Cholera’s rapid spread hits displaced children amid floods in northern Nigeria


Racing against time, a yellow tuk-tuk collected nine-year-old Salaeh Mohammed from an internally displaced persons camp and rushed him to a cholera treatment centre in the northeast Nigerian city of Maiduguri.

The three-wheeler pulled up to a white tent where two health workers in rain boots and protective aprons delicately lifted him onto a stretcher, under the anxious gaze of his mother — but the dehydrated little boy had already stopped breathing.

Nigeria’s government declared a cholera outbreak in the northeastern state of Borno on Sept. 14 after cases were confirmed in seven local government areas.

The rapid spread appears to be linked to months of unusually heavy rains that have caused floods there and across Nigeria.

By Oct. 5, the United Nations said more than 5,000 cases of cholera had been recorded in Borno, including 178 deaths. Around half of the cases were in areas with high concentrations of people displaced by conflict.

An estimated one million people are at risk of catching the intestinal illness, which causes severe diarrhea and vomiting. Commonly spread via contaminated water and foods, it leads to dehydration and death if untreated.

Cholera outbreaks are not uncommon in Borno, the epicentre of an ongoing Islamist insurgency that has displaced thousands into camps, straining sanitation facilities and potable water sources for well over a decade.

‘I got very scared’

Large puddles of stagnant water in Maiduguri, a city of around 800,000 inhabitants, accelerated the bacteria’s spread and made it difficult to contain, aid workers said.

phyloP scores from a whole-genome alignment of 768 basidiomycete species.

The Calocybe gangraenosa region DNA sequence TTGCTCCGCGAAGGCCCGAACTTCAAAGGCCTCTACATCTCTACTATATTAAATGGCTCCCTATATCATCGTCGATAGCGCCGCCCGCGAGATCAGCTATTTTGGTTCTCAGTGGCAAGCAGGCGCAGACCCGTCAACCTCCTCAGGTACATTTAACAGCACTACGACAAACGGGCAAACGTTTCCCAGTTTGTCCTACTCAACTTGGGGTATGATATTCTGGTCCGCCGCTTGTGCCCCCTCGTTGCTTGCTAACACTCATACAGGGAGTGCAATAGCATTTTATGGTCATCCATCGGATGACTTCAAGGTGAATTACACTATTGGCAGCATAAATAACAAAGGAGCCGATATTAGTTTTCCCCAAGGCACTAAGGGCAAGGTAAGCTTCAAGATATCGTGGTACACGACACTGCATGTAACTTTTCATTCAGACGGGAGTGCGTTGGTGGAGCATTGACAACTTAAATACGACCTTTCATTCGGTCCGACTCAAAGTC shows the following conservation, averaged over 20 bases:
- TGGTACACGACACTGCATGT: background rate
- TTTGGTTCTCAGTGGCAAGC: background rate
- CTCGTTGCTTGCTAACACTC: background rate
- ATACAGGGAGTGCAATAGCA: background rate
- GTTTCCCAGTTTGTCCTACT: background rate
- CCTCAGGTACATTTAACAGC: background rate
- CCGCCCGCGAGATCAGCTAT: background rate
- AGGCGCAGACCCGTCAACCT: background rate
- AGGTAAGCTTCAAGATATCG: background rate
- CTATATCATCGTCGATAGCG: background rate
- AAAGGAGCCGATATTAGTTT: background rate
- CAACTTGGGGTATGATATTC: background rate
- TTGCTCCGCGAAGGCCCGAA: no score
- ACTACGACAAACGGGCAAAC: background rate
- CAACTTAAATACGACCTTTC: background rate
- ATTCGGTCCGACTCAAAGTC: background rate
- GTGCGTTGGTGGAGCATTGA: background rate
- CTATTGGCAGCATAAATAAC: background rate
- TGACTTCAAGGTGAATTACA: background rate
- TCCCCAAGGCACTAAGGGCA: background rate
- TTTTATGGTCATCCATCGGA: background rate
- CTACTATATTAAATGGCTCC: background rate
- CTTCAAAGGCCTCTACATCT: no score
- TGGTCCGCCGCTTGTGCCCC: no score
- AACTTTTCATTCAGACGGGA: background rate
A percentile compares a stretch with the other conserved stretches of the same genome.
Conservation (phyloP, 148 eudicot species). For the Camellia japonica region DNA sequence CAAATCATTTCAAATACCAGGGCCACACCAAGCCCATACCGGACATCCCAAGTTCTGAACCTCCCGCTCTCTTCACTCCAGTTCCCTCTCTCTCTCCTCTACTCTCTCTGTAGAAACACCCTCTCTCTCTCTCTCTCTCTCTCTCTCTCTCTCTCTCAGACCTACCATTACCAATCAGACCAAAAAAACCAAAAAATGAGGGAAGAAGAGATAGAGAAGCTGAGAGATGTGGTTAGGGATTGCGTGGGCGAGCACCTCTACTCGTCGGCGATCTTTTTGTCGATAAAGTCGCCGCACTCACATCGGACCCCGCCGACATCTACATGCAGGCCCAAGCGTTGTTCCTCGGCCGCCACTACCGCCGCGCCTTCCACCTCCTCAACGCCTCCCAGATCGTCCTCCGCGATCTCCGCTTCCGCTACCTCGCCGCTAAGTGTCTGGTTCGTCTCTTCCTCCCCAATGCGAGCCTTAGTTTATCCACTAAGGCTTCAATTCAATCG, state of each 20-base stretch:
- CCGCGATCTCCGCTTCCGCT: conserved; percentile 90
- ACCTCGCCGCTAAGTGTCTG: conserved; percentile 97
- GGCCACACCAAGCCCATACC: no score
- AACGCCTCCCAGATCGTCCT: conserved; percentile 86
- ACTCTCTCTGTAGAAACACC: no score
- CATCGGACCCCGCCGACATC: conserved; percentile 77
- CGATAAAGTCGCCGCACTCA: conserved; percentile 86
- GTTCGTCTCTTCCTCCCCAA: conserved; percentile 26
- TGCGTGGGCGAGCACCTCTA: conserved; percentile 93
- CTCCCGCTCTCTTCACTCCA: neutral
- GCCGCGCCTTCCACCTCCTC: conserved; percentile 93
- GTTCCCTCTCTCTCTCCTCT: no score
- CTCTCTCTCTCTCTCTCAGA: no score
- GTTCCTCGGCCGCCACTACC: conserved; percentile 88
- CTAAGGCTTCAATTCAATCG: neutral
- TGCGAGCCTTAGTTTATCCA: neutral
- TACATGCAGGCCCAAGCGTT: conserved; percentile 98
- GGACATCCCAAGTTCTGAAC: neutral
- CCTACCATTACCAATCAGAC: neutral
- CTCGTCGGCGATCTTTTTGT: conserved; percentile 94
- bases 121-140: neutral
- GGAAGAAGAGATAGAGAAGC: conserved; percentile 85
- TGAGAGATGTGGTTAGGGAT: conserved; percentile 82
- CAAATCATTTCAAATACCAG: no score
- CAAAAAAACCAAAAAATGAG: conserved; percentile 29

“Compared to other years, this has been the biggest outbreak,” said nurse Augusta Chinenye Obodoefuna, manager of the treatment centre run by Médecins Sans Frontières (MSF).

A girl holds a bucket she filled at the water at an IDP camp in Nigeria.
A girl holds a bucket at a water point in Muna Garage IDP camp in Maidugur, Nigeria on Oct. 23. (Christophe Van Der Perre/Reuters)

She said patients were coming in twice as fast this year as during last year’s outbreak and most of them were children.

At the treatment centre, patients on rehydration drips rested on canvas beds. Worried parents sat on plastic chairs next to their babies.

Ali Mohammed, 17, sat feebly propped up against a metal drip-holder, a plaster strapped around his hand. His mother Yagana Mohammed had taken him to hospital after he stayed up all night vomiting, and they were rushed to the centre.

While it was reassuring that he was now receiving treatment, she said that night of vomiting and the arrival at the camp had been a scary experience.

“I got very scared,” she recalled. “When we arrived here the doctors ran to come check on us, they surrounded us.”

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